How to Calculate Your Net Worth in 5 Minutes or Less

What’s the secret to watching your net worth grow like crazy?

Actually knowing your net worth, so you have something to watch!

How to Calculate Your Net Worth in 5 Minutes or LessLast week, I applied for home loan.  Guess how long it took me to complete my application?

About 3 minutes.

My loan officer was stunned with how quickly I was able to answer every one of his questions.

Why was it so quick and easy?  I just opened my net worth worksheet that I had updated a few days before.  This is the same worksheet I’m going to give you here in this post.

A typical person will calculate their net worth only a couple times in their life.  When they do, it’s a huge headache finding and gathering various financial documents.

Bottom line, your net worth isn’t just useful for getting a loan.  It’s the single largest indicator of your financial health and status.

I’m going to show you why and how you can calculate your net worth in 5 minutes or less.

What is Net Worth?

Let’s back up for a second.  What is net worth?

To put it simply, your net worth is what you own minus what you owe.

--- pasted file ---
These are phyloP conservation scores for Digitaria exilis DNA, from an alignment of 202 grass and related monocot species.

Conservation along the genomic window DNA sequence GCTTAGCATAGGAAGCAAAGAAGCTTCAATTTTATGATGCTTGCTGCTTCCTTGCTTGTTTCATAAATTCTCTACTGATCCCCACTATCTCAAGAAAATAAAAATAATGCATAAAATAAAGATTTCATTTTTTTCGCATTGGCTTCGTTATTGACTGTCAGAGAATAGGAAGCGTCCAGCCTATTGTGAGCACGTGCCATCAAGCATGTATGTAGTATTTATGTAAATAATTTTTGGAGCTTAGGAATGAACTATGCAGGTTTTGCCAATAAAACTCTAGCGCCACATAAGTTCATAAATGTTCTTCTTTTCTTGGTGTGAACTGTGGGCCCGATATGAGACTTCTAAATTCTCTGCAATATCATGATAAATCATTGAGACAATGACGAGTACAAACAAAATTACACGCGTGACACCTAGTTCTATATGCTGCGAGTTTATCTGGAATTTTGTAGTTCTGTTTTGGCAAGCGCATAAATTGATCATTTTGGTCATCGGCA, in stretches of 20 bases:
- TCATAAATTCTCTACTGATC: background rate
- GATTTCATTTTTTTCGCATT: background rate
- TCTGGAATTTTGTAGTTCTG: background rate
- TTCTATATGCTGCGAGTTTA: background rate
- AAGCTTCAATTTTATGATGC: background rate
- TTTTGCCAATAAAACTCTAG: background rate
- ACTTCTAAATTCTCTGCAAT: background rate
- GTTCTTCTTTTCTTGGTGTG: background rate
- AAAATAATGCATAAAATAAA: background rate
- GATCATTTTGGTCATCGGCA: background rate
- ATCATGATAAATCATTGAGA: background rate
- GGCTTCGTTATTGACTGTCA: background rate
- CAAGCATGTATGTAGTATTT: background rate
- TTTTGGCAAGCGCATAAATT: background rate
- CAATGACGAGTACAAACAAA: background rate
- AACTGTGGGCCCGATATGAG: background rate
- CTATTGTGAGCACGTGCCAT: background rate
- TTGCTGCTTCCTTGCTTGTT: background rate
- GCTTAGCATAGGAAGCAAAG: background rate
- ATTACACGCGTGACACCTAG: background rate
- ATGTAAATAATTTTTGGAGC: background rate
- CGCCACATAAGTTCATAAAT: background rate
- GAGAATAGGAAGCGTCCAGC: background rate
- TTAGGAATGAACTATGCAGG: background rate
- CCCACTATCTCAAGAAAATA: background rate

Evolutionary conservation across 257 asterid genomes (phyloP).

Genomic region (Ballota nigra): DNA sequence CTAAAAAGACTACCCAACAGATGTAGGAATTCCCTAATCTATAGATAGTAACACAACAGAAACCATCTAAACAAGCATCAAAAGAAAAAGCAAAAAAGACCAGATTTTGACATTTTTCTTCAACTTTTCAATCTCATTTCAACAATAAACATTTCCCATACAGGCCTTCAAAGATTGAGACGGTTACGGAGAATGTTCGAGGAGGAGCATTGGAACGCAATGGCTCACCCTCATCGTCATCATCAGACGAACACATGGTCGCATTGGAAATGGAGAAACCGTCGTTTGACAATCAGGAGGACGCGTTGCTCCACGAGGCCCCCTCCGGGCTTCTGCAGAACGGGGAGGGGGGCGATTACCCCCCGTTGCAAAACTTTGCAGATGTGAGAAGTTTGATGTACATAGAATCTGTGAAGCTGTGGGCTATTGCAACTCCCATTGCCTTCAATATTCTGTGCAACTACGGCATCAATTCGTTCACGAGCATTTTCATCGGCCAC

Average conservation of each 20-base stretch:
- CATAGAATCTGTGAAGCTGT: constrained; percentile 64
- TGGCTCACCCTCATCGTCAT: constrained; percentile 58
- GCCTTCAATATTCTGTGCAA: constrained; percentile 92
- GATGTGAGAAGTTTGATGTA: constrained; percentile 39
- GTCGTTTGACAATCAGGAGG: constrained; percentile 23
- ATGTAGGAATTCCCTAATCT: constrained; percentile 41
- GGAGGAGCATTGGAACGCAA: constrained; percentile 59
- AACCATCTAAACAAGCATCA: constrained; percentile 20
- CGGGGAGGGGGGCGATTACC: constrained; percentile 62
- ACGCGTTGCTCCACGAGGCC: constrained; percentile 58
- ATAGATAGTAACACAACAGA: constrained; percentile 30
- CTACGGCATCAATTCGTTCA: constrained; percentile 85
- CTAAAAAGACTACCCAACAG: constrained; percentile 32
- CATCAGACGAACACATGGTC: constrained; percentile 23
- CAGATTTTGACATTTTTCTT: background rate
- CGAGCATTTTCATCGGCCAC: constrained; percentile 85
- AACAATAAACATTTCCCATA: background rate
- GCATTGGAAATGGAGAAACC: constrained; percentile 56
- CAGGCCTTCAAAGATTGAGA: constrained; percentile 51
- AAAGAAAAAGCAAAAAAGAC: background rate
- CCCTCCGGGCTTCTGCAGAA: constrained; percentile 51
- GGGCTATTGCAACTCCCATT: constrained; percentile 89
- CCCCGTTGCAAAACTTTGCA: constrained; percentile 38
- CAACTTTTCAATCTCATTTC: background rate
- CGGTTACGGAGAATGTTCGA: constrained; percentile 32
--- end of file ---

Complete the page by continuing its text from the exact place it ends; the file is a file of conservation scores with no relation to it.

Assets - Liabilities = Net Worth

The fancy financial word for what you own is “assets”.  What is you owe is called your “liabilities”.  Subtract your liabilities from your assets and what’s left is your net worth.

Why Calculate Your Net Worth?

Calculating your net worth gives you a clear and accurate picture of your finances.  If you’re nearing retirement, knowing this number is absolutely critical.  For everyone else, the actual number may not matter quite as much as how the number changes over time.

Doing this calculation periodically will allow you to determine how well you’re managing your money.  If your net worth is higher next month than it is today, you know you’re on the right path.

Tracking your net worth is an effective way to stay on top of your finances.  The Milk and Honey Money Net Worth Calculator will allow you to visualize your month-to-month progress to help you achieve your goals.

Use this worksheet and you will become more responsible with your money.  It will simplify your finances and give you a wealth building advantage.

Step 1: Open The Calculator

Ready?  Set your five minute timer and let’s get started.

  • Open – Click the link to open the Milk and Honey Money Net Worth Calculator.  Click “Use this template” to get your personal, secure copy of the spreadsheet.  If you don’t have a Google account yet, get one!  It only takes a few seconds to sign up.

  • Date - Start at the top by entering today’s date.